As the daughter of esteemed cookbook editor Maria Guarnaschelli and my dad, John, an Italian and Chinese cooking enthusiast, I spent my childhood surrounded by food. I honestly feel as if I learned to eat according to whatever cookbook my mother was working on at the time: one year was devoted to Indian as she cooked her way through the manuscript of Classic Indian Cooking by Julie Sahni; another year was devoted to Italian with The Splendid Table by Lynne Rossetto Kasper. That year was intense. My father claimed that if he saw another sprinkle of Balsamic vinegar in the kitchen, he might consider moving out!
As I remember it, my mother was always coaxing me from my ‘Barbie land’ under the dining room table to peel potatoes, knead bread or assemble a trifle. I suppose, looking back, what else could a seven-year-old have wanted from life?
This early emphasis on my palate truly shaped my future in food. On the day of my graduation from Barnard College in 1991, I decided to explore my culinary interests and began working under the tutelage of the acclaimed American chef and restaurateur Larry Forgione.
Forgione encouraged me to travel and expand my skill set, so I obligingly moved to France to do work-study at La Varenne Culinary School in Burgundy. After school and traveling throughout France, I moved to Paris to begin a four day “stage” at the Michelin three-star restaurant Guy Savoy. Four days turned into four years and I was then promoted to sous chef at La Butte Chaillot, another Savoy establishment. The first three months were terrifying—imagine being an American woman in charge of a French kitchen with 10 cooks under you? Professionally, it was a life-changing experience.
After seven years in France, I returned to New York and joined the venerable Daniel Boulud at restaurant Daniel, where I eventually become a sous chef at the Manhattan standard. I loved my experience with Daniel, a very spirited chef driven by great ingredients. The tiny rows of Lamb’s lettuce, the Colorado lamb rack…every ingredient was perfect, pristine. It felt, in fact, as if I were still in France. This love of ingredients left me compelled to discover what was great about American ingredients, the very ingredients I had discovered working at Larry Forgione’s restaurant so many years before. I decided to move to Los Angeles for two years to join Joachim Splichal’s Patina Group, where I worked at the acclaimed Patina (then just a tiny boutique) restaurant on Melrose in West Hollywood. A trip to the Santa Monica green market to check out the rows of artichokes and asparagus was enough to convince me I had done the right thing. Then there were all of the fruits, from Heirloom tomatoes to juicy nectarines that seemed almost fake, they were so beautiful!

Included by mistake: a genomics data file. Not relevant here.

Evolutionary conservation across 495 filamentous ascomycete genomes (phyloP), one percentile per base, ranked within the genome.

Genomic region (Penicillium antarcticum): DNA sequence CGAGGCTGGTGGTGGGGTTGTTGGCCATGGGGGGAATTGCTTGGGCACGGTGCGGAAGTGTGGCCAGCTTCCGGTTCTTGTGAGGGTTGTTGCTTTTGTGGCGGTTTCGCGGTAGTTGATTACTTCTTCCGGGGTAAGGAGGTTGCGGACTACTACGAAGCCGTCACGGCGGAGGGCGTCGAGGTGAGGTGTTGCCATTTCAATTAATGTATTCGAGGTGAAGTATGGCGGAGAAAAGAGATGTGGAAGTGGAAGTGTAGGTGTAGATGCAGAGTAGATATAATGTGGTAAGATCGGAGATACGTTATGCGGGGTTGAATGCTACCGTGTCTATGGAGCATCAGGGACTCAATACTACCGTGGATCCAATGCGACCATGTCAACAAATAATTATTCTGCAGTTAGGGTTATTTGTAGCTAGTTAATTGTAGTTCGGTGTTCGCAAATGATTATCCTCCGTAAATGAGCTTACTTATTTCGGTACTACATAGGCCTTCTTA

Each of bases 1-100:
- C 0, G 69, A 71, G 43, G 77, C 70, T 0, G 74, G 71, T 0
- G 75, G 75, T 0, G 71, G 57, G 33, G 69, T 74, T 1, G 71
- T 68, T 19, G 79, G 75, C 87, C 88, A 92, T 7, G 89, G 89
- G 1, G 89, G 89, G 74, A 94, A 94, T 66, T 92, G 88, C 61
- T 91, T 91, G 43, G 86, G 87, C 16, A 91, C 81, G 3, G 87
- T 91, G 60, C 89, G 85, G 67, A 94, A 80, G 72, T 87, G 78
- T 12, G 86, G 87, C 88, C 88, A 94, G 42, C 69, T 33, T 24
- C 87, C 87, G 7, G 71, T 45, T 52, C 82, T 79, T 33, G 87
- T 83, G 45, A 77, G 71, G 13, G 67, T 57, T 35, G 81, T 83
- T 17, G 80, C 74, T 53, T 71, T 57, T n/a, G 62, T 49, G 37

In 2003, I became the executive chef at Butter Restaurant [415 Lafayette St. NYC], where I really had a chance to spread my wings and develop a menu based on my own choices and point of view. I created an American menu spotlighting local ingredients and allowing their flavors to shine. After the success of Butter, in 2011, I opened The Darby [244 West 14th Street. NYC], a unique supper club. In addition to restaurant work, I also spent a few years instructing budding professional chefs as a chef-Instructor at New York City’s Institute of Culinary Education and became a member of the ICE Advisory Council.
As for television, after appearing on Food Network Challenge and as a judge on Iron Chef America, I hosted a show called Alex’s Day Off. I was then lucky enough to become a regular judge on the primetime show Chopped and have appeared on Next Iron Chef. In 2012, I became an Iron Chef. Considering I was once a judge, a challenger and a contestant, my parents were the most happy to see me achieve this goal. I am a member of Les Dames D’Escoffier and dedicate time to supporting some of my favorite charities:
Perspective on Food
The food we are exposed to during childhood can have a profound effect on our cooking (and eating) choices when we become adults. I am certainly no exception. My mother would whip up a soufflé from scratch on a weeknight and my father would stir fry some Cantonese food the next. I was exposed to a wide variety of cuisines thanks to the boundless interests of my parents. I can remember moments where I would watch my father sear a steak and sauté vegetables while I washed an array of lettuces. My mother cooked avidly from books, calling me into the kitchen to make Minestrone or assemble a coffeecake. Even a simple tuna salad sandwich became a procession of steps, toasting the rye bread, seasoning the tuna, layering the potato chips… It was simply impossible for me not to fall in love with food and cooking!
I love the greenmarket and the effect ingredient choices can have on food. That is my “shopping philosophy.” When you can, hit your market to see what is growing and available locally. Ingredients that travel less distance from the ground to your plate are likely to taste fresher and more satisfying. I am not wearing a hemp dress and standing on a soapbox. I think as long as you like what you are making and eating, that’s all that matters. People often write to ask if I think two particular ingredients go together or whether it’s “ok” to cook something a particular way. To me, if you love your food, there are no rules! The food police aren’t going to come to your house to arrest you.
My cooking philosophy? I am passionate about American ingredients and dishes that tip their hat to food history in some way. I love a true clam chowder and a Blackberry fool. From Oysters Rockefeller to strawberry shortcake, I love food with simple (but bold) flavors. I also think it’s great to make things from scratch that you might normally buy premade (butter, ricotta, jam, etc.), so that’s a big hobby of mine.